Hansen, D. J. (2003). Book review: E-Learning: Strategies for Delivering Knowledge in the Digital Age (Author: M. Rosenberg). Educational Technology & Society, 6(3), 80-81 (ISSN 1436-4522)

E-Learning: Strategies for Delivering Knowledge in the Digital Age

(Book review)

Reviewer: Diane J. Hanson
2137 Morningside Ct NE
St. Cloud, MN  56304 USA
rickhanson@mn.astound.net

Book details:
E-Learning: Strategies for Delivering Knowledge in the Digital Age
Marc Rosenberg
2001, The McGraw Hill Companies, Inc, P.O. Box 182604, Columbus, OH 43272, USA
http://www.mcgraw-hill.com
ISBN 0-07-136268-1, 344 pp

 

In a famous (and personal favorite) book solicitously bestowed on many wide-eyed graduates in this nation, Dr. Seuss (Seuss, 1990) invites one to be open to the possibilities of the universe through this wonderful phrase: “Oh, the places you’ll go!”  The path of e‑learning is taking on some likenesses in that journey of exploration as well.  As in life, no one predicted that the path would show itself easily or that the road traveled would be free of bumps along the way.  Marc Rosenberg, author of E-Learning: Strategies for Delivering Knowledge in the Digital Age (McGraw-Hill, 2001), gives one some markers to use in establishing an e-learning culture and in assessing the ROI necessary to make e-learning a valued means to enhance the company’s vision for responsiveness in the marketplace.  As a leading figure in the world of training and performance improvement, Rosenberg’s insightfulness in articulating strategies for digital learning is welcoming.

Online training is here as a viable mode of instruction according to Rosenberg.  However, he reminds us that training packages should not be replications of stand-up training.  Structure can vary, but the learners’ needs and the learning situation should always be foremost in the minds of the training professional.  Not all corporations are ready to deliver training by digital means.  Success depends on support in a variety of ways considering several factors: the readiness and openness of a culture to share information in a comprehensive manner, the readiness of management to invest resources in developing a robust infrastructure, and the readiness of trainers to design learner-centered curriculum along an ever-expanding continuum of employee needs.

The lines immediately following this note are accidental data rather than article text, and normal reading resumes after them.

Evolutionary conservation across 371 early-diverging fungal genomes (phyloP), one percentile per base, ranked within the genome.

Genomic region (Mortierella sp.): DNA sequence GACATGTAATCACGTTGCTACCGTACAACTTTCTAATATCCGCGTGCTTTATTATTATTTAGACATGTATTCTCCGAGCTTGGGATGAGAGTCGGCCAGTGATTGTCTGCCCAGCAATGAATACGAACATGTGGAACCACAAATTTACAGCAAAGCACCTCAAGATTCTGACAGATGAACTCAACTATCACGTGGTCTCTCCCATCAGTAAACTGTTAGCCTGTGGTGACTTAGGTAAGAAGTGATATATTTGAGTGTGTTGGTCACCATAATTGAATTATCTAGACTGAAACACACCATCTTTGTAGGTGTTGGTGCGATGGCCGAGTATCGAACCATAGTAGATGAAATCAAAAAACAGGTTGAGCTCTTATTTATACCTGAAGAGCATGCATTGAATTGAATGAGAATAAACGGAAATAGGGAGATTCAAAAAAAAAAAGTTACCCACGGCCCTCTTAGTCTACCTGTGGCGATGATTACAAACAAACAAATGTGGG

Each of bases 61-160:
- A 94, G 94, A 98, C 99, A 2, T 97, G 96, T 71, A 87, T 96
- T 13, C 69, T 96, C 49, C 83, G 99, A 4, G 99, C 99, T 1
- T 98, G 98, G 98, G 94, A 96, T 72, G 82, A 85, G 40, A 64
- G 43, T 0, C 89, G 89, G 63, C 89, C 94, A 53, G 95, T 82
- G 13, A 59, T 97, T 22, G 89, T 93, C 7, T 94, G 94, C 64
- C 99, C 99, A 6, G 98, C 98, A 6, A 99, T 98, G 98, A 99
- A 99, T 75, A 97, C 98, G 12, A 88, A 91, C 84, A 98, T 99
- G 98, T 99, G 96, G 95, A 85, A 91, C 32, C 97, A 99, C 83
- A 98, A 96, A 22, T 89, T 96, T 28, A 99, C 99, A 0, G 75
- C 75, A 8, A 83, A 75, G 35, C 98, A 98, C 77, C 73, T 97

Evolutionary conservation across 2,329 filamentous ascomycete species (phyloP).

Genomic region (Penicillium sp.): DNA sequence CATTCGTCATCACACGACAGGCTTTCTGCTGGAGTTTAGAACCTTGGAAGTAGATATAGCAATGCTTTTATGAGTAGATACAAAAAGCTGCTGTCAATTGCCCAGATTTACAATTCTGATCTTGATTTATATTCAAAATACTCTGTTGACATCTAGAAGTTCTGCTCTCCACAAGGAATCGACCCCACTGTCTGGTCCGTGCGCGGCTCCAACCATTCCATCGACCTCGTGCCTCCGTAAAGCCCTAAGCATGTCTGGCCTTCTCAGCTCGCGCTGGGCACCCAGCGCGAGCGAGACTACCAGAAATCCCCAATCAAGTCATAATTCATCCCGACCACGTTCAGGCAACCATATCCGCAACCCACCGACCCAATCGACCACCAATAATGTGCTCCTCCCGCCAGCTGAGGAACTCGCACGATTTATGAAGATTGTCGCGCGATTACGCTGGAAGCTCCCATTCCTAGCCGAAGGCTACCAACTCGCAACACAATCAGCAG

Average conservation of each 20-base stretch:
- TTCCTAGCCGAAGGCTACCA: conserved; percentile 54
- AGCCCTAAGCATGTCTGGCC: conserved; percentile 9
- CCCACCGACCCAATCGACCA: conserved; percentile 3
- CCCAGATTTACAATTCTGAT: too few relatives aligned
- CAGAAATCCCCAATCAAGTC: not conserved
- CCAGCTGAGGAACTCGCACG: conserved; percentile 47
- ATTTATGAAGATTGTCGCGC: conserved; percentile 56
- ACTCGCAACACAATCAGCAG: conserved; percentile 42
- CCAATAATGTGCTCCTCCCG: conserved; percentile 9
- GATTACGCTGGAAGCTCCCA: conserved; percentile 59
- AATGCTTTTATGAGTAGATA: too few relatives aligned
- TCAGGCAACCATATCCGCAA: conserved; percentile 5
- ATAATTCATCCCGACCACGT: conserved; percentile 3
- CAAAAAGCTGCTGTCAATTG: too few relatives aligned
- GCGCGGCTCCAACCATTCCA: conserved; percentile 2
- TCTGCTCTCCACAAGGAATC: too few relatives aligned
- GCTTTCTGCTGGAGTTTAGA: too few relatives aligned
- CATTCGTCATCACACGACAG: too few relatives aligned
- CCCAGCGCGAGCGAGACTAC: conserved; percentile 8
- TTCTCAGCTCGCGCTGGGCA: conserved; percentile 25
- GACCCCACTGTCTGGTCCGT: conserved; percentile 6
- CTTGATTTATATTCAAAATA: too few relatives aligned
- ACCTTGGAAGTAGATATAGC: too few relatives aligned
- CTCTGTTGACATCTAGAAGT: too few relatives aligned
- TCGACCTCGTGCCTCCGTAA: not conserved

Rosenberg identifies knowledge management as a key in creating a culture for e-learning.  E-learning and knowledge management are separate processes from training.  In speaking of knowledge management, he stresses that support to move in the learning-through-technology direction must be championed by management—especially front-line managers must be on board for success to be realized.  Building intellectual capital and investing early on not only in the job performance of each employee, but also in the potential of that employee through learning opportunities is tantamount.  An effective knowledge management system not only provides a vehicle to share information, but also builds a community of learners.  The employee can use their computer to view company policies, access forms, distribute information among colleagues, share stories, access expertise of respected sages, trouble shoot, gain up-to-the-minute advice, teach, coach, and customize one’s training needs.  The author stressed the importance of building a culture of learning where learning is perceived and used as a natural piece of one’s job.  Rosenberg, in Chapter 7, provides us with markers (indicators) that help one recognize whether a culture of learning is being birthed.  A successful strategy involves developing a receptive culture toward e-learning and technology, getting key players on board, communicating its value, and leading through the change.